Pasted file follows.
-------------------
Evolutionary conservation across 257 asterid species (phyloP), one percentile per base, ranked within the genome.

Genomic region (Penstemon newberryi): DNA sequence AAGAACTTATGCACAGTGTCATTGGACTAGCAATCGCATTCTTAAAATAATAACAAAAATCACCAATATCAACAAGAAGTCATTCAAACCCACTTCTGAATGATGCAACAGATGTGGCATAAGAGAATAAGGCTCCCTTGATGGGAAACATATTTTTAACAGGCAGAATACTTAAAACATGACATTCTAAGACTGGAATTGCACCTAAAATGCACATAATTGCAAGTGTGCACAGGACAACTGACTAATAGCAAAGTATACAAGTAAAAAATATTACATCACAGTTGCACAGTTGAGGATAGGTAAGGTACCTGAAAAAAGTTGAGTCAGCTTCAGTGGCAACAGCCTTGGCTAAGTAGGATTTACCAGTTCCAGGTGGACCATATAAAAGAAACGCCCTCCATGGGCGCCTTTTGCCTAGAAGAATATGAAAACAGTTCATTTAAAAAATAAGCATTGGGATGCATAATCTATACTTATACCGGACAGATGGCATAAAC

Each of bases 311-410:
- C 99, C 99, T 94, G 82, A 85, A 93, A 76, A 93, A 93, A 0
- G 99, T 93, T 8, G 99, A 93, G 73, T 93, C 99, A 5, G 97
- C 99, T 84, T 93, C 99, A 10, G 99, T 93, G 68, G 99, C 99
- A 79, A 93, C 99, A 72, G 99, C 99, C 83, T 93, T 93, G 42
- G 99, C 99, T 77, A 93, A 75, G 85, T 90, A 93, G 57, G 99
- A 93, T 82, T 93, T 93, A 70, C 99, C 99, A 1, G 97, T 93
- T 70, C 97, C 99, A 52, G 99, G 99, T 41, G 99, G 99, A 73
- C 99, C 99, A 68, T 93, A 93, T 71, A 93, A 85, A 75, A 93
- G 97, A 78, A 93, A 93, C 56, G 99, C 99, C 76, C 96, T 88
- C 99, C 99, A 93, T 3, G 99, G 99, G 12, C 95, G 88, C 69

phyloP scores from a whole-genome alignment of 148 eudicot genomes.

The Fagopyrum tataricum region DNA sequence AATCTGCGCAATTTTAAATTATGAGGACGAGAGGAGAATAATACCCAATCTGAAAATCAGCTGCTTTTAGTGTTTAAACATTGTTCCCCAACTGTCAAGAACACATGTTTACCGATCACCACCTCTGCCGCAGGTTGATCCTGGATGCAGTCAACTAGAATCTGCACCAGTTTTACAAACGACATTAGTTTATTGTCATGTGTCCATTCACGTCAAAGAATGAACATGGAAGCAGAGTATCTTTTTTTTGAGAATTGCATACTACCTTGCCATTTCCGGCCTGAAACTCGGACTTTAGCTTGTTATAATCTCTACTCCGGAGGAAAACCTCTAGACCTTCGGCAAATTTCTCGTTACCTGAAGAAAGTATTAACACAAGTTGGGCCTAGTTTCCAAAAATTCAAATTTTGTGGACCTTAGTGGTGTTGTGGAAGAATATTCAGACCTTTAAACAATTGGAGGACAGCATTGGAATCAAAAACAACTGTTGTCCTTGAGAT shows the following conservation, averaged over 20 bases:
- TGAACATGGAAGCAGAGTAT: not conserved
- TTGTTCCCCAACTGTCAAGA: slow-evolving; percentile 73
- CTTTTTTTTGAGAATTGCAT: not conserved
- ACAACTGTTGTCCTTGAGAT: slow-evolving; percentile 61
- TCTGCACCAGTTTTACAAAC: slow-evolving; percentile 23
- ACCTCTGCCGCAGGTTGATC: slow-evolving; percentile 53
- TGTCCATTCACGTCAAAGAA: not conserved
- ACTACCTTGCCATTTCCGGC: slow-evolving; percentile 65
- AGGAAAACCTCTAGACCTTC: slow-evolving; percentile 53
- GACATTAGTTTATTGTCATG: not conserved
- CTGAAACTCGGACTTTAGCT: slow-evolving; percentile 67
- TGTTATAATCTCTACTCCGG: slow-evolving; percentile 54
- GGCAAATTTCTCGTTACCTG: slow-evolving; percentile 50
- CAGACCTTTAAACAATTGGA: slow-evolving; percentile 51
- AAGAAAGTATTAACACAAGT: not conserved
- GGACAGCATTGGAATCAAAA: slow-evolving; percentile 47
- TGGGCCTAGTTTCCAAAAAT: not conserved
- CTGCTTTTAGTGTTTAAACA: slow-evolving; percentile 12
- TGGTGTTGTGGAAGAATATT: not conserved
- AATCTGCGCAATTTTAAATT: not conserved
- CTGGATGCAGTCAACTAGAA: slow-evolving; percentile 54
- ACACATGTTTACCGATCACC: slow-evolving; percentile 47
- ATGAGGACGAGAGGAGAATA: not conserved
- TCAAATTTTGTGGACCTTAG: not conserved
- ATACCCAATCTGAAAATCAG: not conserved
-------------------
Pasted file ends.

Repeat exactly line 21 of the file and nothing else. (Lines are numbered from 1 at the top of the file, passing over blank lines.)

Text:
- ACCTCTGCCGCAGGTTGATC: slow-evolving; percentile 53